Crypto billionaire Sam Bankman-Fried blames himself for FTX collapse, admits he ‘screwed up’

Crypto billionaire Sam Bankman-Fried blames himself for FTX collapse, admits he ‘screwed up’

Tron's Justin Sun says he and his team

Sam Bankman-Fried of FTX tweeted Thursday morning that he was “sorry”, admitting that he “screwed up” and “should have done better”. Bankman-Fried also announced that FTX’s sister company, trading firm Alameda Research, is ceasing trading.

The announcement comes as the former hero of the crypto sector is begging for billions of dollars to stave off bankruptcy.

This week for FTX was a rapid decline. Earlier this year, the exchange was valued at $32 billion, but now Bankman-Fried is again looking for someone to back FTX after rival exchange Binance pulled out of a takeover deal.

“I should have communicated more recently,” Bankman-Fried wrote. “Transparent – my hands were tied for the duration of the possible Binance deal; I wasn’t allowed to say much publicly. But, of course, it’s up to me that we ended up there.”

The FTX CEO also provided an update on where things stand with his embattled crypto exchange.

Excluding its U.S. business, Bankman-Fried says its international business has a total market value of assets and collateral that is greater than customer deposits, but says that’s “different from liquidity for delivery — as you can see from balances and withdrawals. “

“Here is the complete story one by one, but as a very high level, I was wrong twice,” Bankman-Fried wrote.

FTX’s chief executive says his first mistake was poor internal labeling of bank accounts, which meant he was “significantly down” in his sense of customer margin. “I thought it was much lower.”

On Sunday, he said the stock market had withdrawn about $5 billion, which he called “the largest by a huge margin.”

Bankman-Fried says his number one priority “by far” is getting it “right by the user.” To that end, he says he and the team are spending the week doing everything they can to raise liquidity.

“I can’t promise anything about that,” he said. “But I’ll try.”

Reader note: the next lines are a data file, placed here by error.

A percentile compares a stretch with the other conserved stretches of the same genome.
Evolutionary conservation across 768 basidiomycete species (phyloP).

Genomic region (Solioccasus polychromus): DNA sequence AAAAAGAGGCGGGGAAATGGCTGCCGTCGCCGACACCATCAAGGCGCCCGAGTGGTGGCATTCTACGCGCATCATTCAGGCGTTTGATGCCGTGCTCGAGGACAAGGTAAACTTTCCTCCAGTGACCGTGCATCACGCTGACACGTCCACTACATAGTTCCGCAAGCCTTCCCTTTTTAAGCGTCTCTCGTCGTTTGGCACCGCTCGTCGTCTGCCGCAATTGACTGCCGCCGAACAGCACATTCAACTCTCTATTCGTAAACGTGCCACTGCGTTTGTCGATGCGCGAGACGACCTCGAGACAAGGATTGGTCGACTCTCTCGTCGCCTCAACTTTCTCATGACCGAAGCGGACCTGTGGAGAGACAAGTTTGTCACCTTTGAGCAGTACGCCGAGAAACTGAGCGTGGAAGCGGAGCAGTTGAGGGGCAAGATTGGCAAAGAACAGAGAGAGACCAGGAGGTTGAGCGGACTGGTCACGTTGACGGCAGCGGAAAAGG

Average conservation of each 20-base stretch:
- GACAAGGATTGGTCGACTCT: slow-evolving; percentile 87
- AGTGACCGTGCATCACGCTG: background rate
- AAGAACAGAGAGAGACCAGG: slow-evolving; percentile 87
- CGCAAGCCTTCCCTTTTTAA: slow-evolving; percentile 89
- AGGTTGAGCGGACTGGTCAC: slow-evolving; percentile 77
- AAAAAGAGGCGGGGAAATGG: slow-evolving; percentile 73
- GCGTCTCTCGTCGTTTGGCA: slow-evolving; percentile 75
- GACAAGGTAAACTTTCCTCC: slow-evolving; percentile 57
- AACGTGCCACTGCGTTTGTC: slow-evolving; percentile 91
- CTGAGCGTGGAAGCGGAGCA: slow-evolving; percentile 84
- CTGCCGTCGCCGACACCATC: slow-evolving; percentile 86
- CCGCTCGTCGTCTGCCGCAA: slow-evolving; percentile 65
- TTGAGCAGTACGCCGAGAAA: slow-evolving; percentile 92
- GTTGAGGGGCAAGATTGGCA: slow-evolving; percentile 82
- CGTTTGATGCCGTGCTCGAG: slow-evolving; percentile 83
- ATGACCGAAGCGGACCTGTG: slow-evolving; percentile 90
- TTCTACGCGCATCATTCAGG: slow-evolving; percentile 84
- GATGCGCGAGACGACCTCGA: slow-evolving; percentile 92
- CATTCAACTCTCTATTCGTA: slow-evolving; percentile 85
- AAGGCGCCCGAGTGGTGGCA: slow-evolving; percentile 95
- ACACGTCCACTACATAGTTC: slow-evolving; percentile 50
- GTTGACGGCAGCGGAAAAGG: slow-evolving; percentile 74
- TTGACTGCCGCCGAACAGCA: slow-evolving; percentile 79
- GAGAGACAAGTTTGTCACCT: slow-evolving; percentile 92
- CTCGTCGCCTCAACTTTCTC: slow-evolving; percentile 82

The FTX boss also says that they are in talks with a number of players about the next steps.

A few hours after Binance terminated the contract to buy FTX, Justin Sun – the founder of cryptocurrency tron tweeted at 10:00 PM on Wednesday that he was “putting together a solution” with crypto exchange FTX Sam Bankman-Frieda to “move the way forward.”

Sun was tight-lipped on the details of the arrangement, but said his team was “working around the clock to prevent further deterioration” and added that he believed the situation was “manageable” following the “holistic approach” he was putting together with his partners.

Although Bankman-Fried retweeted the post, it’s unclear whether Sun plans to buy FTX in a deal similar to the one announced with Binance earlier this week — or whether it’s just working to bail out tron ​​token holders on the beleaguered exchange.

It is also possible for the message to materialize without any action.

The Chinese-born businessman has been involved in numerous controversies and publicity stunts in the past. In 2019, he paid $4.6 million to have lunch with Berkshire Hathaway CEO Warren Buffet, only to abruptly cancel. The lunch was eventually held in 2020. He has been accused of unscrupulously copying other technologies, including the ethereum blockchain and the crashed algorithmic stablecoin terraUSD, for his own ventures, as previously reported by CNBC.

FTX said in an email to CNBC that what was shared via Twitter are the only official statements FTX will issue at this time. CNBC reached out to the Sun, but did not immediately respond to our request for comment.

“Every penny of that – and the existing collateral – will go directly to the beneficiaries, unless or until we do it right,” he promised in his tweet thread on Thursday.

“After that, investors — old and new — and employees who fought for what was right for their careers, and who weren’t responsible for any of the f—ups.”

This is a developing story. Check back for updates.

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